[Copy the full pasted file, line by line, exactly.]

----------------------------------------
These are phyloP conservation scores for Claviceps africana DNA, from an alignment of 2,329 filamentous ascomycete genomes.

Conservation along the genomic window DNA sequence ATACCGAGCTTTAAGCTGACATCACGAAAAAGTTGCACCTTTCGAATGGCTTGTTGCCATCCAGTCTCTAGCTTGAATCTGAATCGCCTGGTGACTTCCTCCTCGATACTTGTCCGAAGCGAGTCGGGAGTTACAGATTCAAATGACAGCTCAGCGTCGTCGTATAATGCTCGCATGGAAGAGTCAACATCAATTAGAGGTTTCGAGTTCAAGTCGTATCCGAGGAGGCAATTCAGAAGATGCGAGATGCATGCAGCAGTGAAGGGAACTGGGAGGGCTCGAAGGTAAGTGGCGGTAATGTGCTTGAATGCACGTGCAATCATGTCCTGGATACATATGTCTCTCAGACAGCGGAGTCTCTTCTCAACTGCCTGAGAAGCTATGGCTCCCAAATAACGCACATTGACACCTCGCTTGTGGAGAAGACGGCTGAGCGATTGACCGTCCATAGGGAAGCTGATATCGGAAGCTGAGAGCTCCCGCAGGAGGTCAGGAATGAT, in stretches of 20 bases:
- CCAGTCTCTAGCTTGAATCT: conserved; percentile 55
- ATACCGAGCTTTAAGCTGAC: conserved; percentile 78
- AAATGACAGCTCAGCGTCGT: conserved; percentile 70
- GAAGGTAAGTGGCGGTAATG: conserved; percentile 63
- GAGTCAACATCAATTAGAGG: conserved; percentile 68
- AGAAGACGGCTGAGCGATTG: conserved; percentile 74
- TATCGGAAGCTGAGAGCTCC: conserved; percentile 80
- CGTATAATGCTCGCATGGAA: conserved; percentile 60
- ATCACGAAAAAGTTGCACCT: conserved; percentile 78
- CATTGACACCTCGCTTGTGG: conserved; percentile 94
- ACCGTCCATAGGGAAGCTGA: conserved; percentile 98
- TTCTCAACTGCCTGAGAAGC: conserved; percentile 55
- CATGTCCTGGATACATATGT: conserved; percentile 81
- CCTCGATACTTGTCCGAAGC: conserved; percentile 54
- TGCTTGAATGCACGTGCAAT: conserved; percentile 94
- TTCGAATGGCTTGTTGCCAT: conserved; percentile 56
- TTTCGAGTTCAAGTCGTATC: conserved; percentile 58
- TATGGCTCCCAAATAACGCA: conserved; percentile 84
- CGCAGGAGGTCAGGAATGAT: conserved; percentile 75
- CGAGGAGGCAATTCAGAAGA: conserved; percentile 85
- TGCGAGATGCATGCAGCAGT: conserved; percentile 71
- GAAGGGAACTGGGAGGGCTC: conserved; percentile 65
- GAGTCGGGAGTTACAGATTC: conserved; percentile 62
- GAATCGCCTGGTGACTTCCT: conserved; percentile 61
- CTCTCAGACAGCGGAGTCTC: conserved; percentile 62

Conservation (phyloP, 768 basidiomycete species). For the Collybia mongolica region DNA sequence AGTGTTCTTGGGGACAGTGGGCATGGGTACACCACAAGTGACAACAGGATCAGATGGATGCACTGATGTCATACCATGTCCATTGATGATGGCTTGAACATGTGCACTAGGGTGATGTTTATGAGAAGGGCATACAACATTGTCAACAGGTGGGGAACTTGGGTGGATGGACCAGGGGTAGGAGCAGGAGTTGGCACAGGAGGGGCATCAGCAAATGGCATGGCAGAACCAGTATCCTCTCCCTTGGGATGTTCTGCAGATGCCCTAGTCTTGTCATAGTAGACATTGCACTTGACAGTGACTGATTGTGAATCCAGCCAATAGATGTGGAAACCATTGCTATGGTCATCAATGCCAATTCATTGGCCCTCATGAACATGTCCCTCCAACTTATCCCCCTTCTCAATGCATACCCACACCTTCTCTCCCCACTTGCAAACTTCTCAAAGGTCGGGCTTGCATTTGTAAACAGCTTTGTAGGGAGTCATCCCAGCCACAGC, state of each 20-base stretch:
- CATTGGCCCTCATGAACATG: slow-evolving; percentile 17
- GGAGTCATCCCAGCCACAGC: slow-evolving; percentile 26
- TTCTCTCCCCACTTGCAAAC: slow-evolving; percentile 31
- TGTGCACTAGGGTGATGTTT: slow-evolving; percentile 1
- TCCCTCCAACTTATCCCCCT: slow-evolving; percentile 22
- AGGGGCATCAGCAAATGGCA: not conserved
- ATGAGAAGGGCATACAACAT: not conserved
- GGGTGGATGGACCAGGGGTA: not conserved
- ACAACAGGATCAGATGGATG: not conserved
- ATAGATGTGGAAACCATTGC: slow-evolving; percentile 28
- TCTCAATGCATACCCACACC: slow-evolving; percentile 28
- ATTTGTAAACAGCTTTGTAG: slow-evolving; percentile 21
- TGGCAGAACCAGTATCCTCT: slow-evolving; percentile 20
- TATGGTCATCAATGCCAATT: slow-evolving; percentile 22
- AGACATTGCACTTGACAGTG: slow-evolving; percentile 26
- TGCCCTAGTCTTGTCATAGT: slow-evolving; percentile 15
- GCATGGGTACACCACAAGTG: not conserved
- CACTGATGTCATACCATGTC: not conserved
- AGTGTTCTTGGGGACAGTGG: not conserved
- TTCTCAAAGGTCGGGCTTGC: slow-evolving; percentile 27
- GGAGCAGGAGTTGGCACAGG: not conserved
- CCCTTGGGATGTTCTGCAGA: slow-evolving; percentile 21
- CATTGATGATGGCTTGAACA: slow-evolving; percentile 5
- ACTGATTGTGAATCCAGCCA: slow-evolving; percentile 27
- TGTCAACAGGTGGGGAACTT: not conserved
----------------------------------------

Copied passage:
These are phyloP conservation scores for Claviceps africana DNA, from an alignment of 2,329 filamentous ascomycete genomes.

Conservation along the genomic window DNA sequence ATACCGAGCTTTAAGCTGACATCACGAAAAAGTTGCACCTTTCGAATGGCTTGTTGCCATCCAGTCTCTAGCTTGAATCTGAATCGCCTGGTGACTTCCTCCTCGATACTTGTCCGAAGCGAGTCGGGAGTTACAGATTCAAATGACAGCTCAGCGTCGTCGTATAATGCTCGCATGGAAGAGTCAACATCAATTAGAGGTTTCGAGTTCAAGTCGTATCCGAGGAGGCAATTCAGAAGATGCGAGATGCATGCAGCAGTGAAGGGAACTGGGAGGGCTCGAAGGTAAGTGGCGGTAATGTGCTTGAATGCACGTGCAATCATGTCCTGGATACATATGTCTCTCAGACAGCGGAGTCTCTTCTCAACTGCCTGAGAAGCTATGGCTCCCAAATAACGCACATTGACACCTCGCTTGTGGAGAAGACGGCTGAGCGATTGACCGTCCATAGGGAAGCTGATATCGGAAGCTGAGAGCTCCCGCAGGAGGTCAGGAATGAT, in stretches of 20 bases:
- CCAGTCTCTAGCTTGAATCT: conserved; percentile 55
- ATACCGAGCTTTAAGCTGAC: conserved; percentile 78
- AAATGACAGCTCAGCGTCGT: conserved; percentile 70
- GAAGGTAAGTGGCGGTAATG: conserved; percentile 63
- GAGTCAACATCAATTAGAGG: conserved; percentile 68
- AGAAGACGGCTGAGCGATTG: conserved; percentile 74
- TATCGGAAGCTGAGAGCTCC: conserved; percentile 80
- CGTATAATGCTCGCATGGAA: conserved; percentile 60
- ATCACGAAAAAGTTGCACCT: conserved; percentile 78
- CATTGACACCTCGCTTGTGG: conserved; percentile 94
- ACCGTCCATAGGGAAGCTGA: conserved; percentile 98
- TTCTCAACTGCCTGAGAAGC: conserved; percentile 55
- CATGTCCTGGATACATATGT: conserved; percentile 81
- CCTCGATACTTGTCCGAAGC: conserved; percentile 54
- TGCTTGAATGCACGTGCAAT: conserved; percentile 94
- TTCGAATGGCTTGTTGCCAT: conserved; percentile 56
- TTTCGAGTTCAAGTCGTATC: conserved; percentile 58
- TATGGCTCCCAAATAACGCA: conserved; percentile 84
- CGCAGGAGGTCAGGAATGAT: conserved; percentile 75
- CGAGGAGGCAATTCAGAAGA: conserved; percentile 85
- TGCGAGATGCATGCAGCAGT: conserved; percentile 71
- GAAGGGAACTGGGAGGGCTC: conserved; percentile 65
- GAGTCGGGAGTTACAGATTC: conserved; percentile 62
- GAATCGCCTGGTGACTTCCT: conserved; percentile 61
- CTCTCAGACAGCGGAGTCTC: conserved; percentile 62

Conservation (phyloP, 768 basidiomycete species). For the Collybia mongolica region DNA sequence AGTGTTCTTGGGGACAGTGGGCATGGGTACACCACAAGTGACAACAGGATCAGATGGATGCACTGATGTCATACCATGTCCATTGATGATGGCTTGAACATGTGCACTAGGGTGATGTTTATGAGAAGGGCATACAACATTGTCAACAGGTGGGGAACTTGGGTGGATGGACCAGGGGTAGGAGCAGGAGTTGGCACAGGAGGGGCATCAGCAAATGGCATGGCAGAACCAGTATCCTCTCCCTTGGGATGTTCTGCAGATGCCCTAGTCTTGTCATAGTAGACATTGCACTTGACAGTGACTGATTGTGAATCCAGCCAATAGATGTGGAAACCATTGCTATGGTCATCAATGCCAATTCATTGGCCCTCATGAACATGTCCCTCCAACTTATCCCCCTTCTCAATGCATACCCACACCTTCTCTCCCCACTTGCAAACTTCTCAAAGGTCGGGCTTGCATTTGTAAACAGCTTTGTAGGGAGTCATCCCAGCCACAGC, state of each 20-base stretch:
- CATTGGCCCTCATGAACATG: slow-evolving; percentile 17
- GGAGTCATCCCAGCCACAGC: slow-evolving; percentile 26
- TTCTCTCCCCACTTGCAAAC: slow-evolving; percentile 31
- TGTGCACTAGGGTGATGTTT: slow-evolving; percentile 1
- TCCCTCCAACTTATCCCCCT: slow-evolving; percentile 22
- AGGGGCATCAGCAAATGGCA: not conserved
- ATGAGAAGGGCATACAACAT: not conserved
- GGGTGGATGGACCAGGGGTA: not conserved
- ACAACAGGATCAGATGGATG: not conserved
- ATAGATGTGGAAACCATTGC: slow-evolving; percentile 28
- TCTCAATGCATACCCACACC: slow-evolving; percentile 28
- ATTTGTAAACAGCTTTGTAG: slow-evolving; percentile 21
- TGGCAGAACCAGTATCCTCT: slow-evolving; percentile 20
- TATGGTCATCAATGCCAATT: slow-evolving; percentile 22
- AGACATTGCACTTGACAGTG: slow-evolving; percentile 26
- TGCCCTAGTCTTGTCATAGT: slow-evolving; percentile 15
- GCATGGGTACACCACAAGTG: not conserved
- CACTGATGTCATACCATGTC: not conserved
- AGTGTTCTTGGGGACAGTGG: not conserved
- TTCTCAAAGGTCGGGCTTGC: slow-evolving; percentile 27
- GGAGCAGGAGTTGGCACAGG: not conserved
- CCCTTGGGATGTTCTGCAGA: slow-evolving; percentile 21
- CATTGATGATGGCTTGAACA: slow-evolving; percentile 5
- ACTGATTGTGAATCCAGCCA: slow-evolving; percentile 27
- TGTCAACAGGTGGGGAACTT: not conserved